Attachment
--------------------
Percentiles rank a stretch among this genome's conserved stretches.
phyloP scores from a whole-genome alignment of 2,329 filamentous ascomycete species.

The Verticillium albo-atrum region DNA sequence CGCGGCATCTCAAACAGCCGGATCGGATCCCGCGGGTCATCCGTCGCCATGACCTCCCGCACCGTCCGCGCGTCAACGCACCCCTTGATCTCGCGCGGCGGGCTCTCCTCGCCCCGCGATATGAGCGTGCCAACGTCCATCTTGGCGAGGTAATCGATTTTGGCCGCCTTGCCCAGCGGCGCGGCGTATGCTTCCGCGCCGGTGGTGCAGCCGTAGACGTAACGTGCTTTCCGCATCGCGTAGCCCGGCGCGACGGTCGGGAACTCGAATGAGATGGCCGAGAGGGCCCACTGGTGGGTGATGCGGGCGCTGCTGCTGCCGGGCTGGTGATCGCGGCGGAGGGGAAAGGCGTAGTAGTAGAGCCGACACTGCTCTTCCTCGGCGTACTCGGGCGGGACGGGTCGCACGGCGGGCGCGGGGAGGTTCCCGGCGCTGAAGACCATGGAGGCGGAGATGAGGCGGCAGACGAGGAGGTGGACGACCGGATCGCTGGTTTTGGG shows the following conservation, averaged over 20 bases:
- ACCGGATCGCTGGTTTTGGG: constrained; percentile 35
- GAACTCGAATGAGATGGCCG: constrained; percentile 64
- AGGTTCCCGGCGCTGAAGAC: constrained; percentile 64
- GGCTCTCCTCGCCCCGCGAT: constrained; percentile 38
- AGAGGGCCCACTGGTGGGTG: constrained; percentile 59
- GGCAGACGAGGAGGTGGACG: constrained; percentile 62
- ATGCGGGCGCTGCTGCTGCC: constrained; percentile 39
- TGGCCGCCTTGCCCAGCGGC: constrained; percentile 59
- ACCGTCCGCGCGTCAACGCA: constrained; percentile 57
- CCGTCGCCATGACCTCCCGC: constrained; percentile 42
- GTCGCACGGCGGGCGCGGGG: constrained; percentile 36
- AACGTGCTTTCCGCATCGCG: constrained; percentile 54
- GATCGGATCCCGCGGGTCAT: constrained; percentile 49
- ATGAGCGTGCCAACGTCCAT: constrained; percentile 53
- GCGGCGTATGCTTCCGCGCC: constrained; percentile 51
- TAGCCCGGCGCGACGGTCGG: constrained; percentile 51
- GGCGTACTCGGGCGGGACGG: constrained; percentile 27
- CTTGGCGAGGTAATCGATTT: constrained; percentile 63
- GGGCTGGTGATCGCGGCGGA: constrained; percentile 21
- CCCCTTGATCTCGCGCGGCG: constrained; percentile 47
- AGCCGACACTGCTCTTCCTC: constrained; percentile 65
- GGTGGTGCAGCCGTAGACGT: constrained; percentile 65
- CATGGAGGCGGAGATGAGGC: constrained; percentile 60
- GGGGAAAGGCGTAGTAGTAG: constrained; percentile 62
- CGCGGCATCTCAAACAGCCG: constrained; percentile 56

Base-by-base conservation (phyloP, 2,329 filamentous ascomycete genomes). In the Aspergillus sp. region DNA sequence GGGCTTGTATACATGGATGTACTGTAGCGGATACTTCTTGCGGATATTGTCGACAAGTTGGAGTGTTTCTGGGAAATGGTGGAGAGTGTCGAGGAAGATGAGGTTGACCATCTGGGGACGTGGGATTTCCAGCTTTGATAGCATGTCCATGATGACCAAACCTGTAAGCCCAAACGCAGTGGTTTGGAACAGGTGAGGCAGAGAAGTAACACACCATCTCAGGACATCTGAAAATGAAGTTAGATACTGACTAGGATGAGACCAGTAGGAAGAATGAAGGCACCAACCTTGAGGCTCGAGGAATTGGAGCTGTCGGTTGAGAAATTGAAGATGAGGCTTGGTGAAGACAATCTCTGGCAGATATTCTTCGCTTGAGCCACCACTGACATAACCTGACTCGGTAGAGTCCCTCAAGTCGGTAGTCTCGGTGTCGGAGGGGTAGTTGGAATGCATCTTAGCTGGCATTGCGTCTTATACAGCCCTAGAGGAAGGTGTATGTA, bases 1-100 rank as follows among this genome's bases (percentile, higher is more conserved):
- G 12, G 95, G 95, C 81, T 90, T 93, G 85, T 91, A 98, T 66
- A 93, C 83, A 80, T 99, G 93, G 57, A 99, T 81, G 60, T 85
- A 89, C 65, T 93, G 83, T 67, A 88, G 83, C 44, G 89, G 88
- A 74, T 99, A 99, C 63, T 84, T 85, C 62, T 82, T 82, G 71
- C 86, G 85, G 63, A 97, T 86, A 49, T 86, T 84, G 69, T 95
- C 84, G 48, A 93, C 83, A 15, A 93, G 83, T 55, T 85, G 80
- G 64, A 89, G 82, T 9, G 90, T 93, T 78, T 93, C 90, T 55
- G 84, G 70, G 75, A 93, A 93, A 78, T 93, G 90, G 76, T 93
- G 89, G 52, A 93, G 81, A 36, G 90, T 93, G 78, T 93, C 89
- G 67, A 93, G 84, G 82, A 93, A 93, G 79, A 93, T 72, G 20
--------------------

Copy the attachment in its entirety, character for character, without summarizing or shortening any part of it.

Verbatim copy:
Percentiles rank a stretch among this genome's conserved stretches.
phyloP scores from a whole-genome alignment of 2,329 filamentous ascomycete species.

The Verticillium albo-atrum region DNA sequence CGCGGCATCTCAAACAGCCGGATCGGATCCCGCGGGTCATCCGTCGCCATGACCTCCCGCACCGTCCGCGCGTCAACGCACCCCTTGATCTCGCGCGGCGGGCTCTCCTCGCCCCGCGATATGAGCGTGCCAACGTCCATCTTGGCGAGGTAATCGATTTTGGCCGCCTTGCCCAGCGGCGCGGCGTATGCTTCCGCGCCGGTGGTGCAGCCGTAGACGTAACGTGCTTTCCGCATCGCGTAGCCCGGCGCGACGGTCGGGAACTCGAATGAGATGGCCGAGAGGGCCCACTGGTGGGTGATGCGGGCGCTGCTGCTGCCGGGCTGGTGATCGCGGCGGAGGGGAAAGGCGTAGTAGTAGAGCCGACACTGCTCTTCCTCGGCGTACTCGGGCGGGACGGGTCGCACGGCGGGCGCGGGGAGGTTCCCGGCGCTGAAGACCATGGAGGCGGAGATGAGGCGGCAGACGAGGAGGTGGACGACCGGATCGCTGGTTTTGGG shows the following conservation, averaged over 20 bases:
- ACCGGATCGCTGGTTTTGGG: constrained; percentile 35
- GAACTCGAATGAGATGGCCG: constrained; percentile 64
- AGGTTCCCGGCGCTGAAGAC: constrained; percentile 64
- GGCTCTCCTCGCCCCGCGAT: constrained; percentile 38
- AGAGGGCCCACTGGTGGGTG: constrained; percentile 59
- GGCAGACGAGGAGGTGGACG: constrained; percentile 62
- ATGCGGGCGCTGCTGCTGCC: constrained; percentile 39
- TGGCCGCCTTGCCCAGCGGC: constrained; percentile 59
- ACCGTCCGCGCGTCAACGCA: constrained; percentile 57
- CCGTCGCCATGACCTCCCGC: constrained; percentile 42
- GTCGCACGGCGGGCGCGGGG: constrained; percentile 36
- AACGTGCTTTCCGCATCGCG: constrained; percentile 54
- GATCGGATCCCGCGGGTCAT: constrained; percentile 49
- ATGAGCGTGCCAACGTCCAT: constrained; percentile 53
- GCGGCGTATGCTTCCGCGCC: constrained; percentile 51
- TAGCCCGGCGCGACGGTCGG: constrained; percentile 51
- GGCGTACTCGGGCGGGACGG: constrained; percentile 27
- CTTGGCGAGGTAATCGATTT: constrained; percentile 63
- GGGCTGGTGATCGCGGCGGA: constrained; percentile 21
- CCCCTTGATCTCGCGCGGCG: constrained; percentile 47
- AGCCGACACTGCTCTTCCTC: constrained; percentile 65
- GGTGGTGCAGCCGTAGACGT: constrained; percentile 65
- CATGGAGGCGGAGATGAGGC: constrained; percentile 60
- GGGGAAAGGCGTAGTAGTAG: constrained; percentile 62
- CGCGGCATCTCAAACAGCCG: constrained; percentile 56

Base-by-base conservation (phyloP, 2,329 filamentous ascomycete genomes). In the Aspergillus sp. region DNA sequence GGGCTTGTATACATGGATGTACTGTAGCGGATACTTCTTGCGGATATTGTCGACAAGTTGGAGTGTTTCTGGGAAATGGTGGAGAGTGTCGAGGAAGATGAGGTTGACCATCTGGGGACGTGGGATTTCCAGCTTTGATAGCATGTCCATGATGACCAAACCTGTAAGCCCAAACGCAGTGGTTTGGAACAGGTGAGGCAGAGAAGTAACACACCATCTCAGGACATCTGAAAATGAAGTTAGATACTGACTAGGATGAGACCAGTAGGAAGAATGAAGGCACCAACCTTGAGGCTCGAGGAATTGGAGCTGTCGGTTGAGAAATTGAAGATGAGGCTTGGTGAAGACAATCTCTGGCAGATATTCTTCGCTTGAGCCACCACTGACATAACCTGACTCGGTAGAGTCCCTCAAGTCGGTAGTCTCGGTGTCGGAGGGGTAGTTGGAATGCATCTTAGCTGGCATTGCGTCTTATACAGCCCTAGAGGAAGGTGTATGTA, bases 1-100 rank as follows among this genome's bases (percentile, higher is more conserved):
- G 12, G 95, G 95, C 81, T 90, T 93, G 85, T 91, A 98, T 66
- A 93, C 83, A 80, T 99, G 93, G 57, A 99, T 81, G 60, T 85
- A 89, C 65, T 93, G 83, T 67, A 88, G 83, C 44, G 89, G 88
- A 74, T 99, A 99, C 63, T 84, T 85, C 62, T 82, T 82, G 71
- C 86, G 85, G 63, A 97, T 86, A 49, T 86, T 84, G 69, T 95
- C 84, G 48, A 93, C 83, A 15, A 93, G 83, T 55, T 85, G 80
- G 64, A 89, G 82, T 9, G 90, T 93, T 78, T 93, C 90, T 55
- G 84, G 70, G 75, A 93, A 93, A 78, T 93, G 90, G 76, T 93
- G 89, G 52, A 93, G 81, A 36, G 90, T 93, G 78, T 93, C 89
- G 67, A 93, G 84, G 82, A 93, A 93, G 79, A 93, T 72, G 20